Based on a true story, a group of allied escape artist type prisoners of war are all put in an ‘escape proof’ camp. Their leader decides to try to take out several hundred all at once. The first half of the film is played for comedy as the prisoners mostly outwit their jailers to dig the escape tunnel. The second half is high adventure as they use boats and trains and planes to get out of occupied Europe. —IMDb
One of Hollywood’s top action directors of the late 1950s and 1960s, John Sturges, for a time, was a name associated almost exclusively with large-scale action-adventure films. A one-time assistant in RKO’s blueprint department, Sturges spent most of his early career in the studio’s art department and editing room (an especially productive department, where directors Robert Wise and Mark Robson also got their starts), before joining David O. Selznick as a production assistant and later as an editor. He became a director in the U.S. Army Air Force, making documentary and training films, including Thunderbolt, in collaboration with veteran director William Wyler. He returned to Hollywood as a director and, for a time, made successful if fairly undistinguished films (mostly action or suspense) until 1954, when he took on Bad Day at Black Rock. Sturges, who had shown a knack for working with the increasingly difficult Spencer Tracy (in The People Against O’Hara), coaxed a great performance… read more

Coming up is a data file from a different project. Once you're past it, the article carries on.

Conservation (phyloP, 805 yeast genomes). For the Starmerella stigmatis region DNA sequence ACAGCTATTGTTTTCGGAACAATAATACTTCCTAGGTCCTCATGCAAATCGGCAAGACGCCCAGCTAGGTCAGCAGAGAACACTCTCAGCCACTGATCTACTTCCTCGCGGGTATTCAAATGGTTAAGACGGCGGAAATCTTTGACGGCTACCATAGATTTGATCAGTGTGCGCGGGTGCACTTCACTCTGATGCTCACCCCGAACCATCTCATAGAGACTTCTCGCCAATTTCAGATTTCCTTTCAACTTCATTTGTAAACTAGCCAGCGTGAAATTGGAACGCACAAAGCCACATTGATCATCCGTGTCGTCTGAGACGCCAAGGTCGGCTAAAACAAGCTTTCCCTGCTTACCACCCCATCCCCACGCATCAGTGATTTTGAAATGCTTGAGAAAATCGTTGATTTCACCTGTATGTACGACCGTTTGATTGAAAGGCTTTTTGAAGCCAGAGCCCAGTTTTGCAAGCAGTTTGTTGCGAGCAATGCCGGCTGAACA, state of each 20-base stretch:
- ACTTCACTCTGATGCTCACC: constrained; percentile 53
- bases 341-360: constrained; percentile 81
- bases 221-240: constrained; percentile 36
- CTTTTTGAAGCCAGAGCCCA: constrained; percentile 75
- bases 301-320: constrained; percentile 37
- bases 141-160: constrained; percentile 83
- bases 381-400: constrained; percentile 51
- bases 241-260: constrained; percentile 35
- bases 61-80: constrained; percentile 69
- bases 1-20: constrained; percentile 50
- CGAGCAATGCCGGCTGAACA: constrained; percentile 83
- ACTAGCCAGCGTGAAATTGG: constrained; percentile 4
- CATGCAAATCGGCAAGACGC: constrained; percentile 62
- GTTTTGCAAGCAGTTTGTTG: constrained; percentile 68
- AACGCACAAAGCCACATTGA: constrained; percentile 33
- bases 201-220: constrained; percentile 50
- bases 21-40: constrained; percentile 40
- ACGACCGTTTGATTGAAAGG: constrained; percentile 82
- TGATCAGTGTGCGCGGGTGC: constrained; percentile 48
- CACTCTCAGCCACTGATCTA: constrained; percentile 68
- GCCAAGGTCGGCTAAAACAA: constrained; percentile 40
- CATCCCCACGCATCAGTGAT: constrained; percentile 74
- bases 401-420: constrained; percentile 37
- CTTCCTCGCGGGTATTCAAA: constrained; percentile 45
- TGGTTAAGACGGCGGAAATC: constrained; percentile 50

No one really talks about how paradoxical the tone of this film is, which establishes the Nazis as soft officials receptive to a good prank and concludes with them systemically murdering fifty of the film's 'jolly' protagonists. I enjoy the film greatly, I just wanted to share the thought.
Wiktor Górka’s Polish poster for the WWII POW drama leads to a look at the various international campaigns for the film.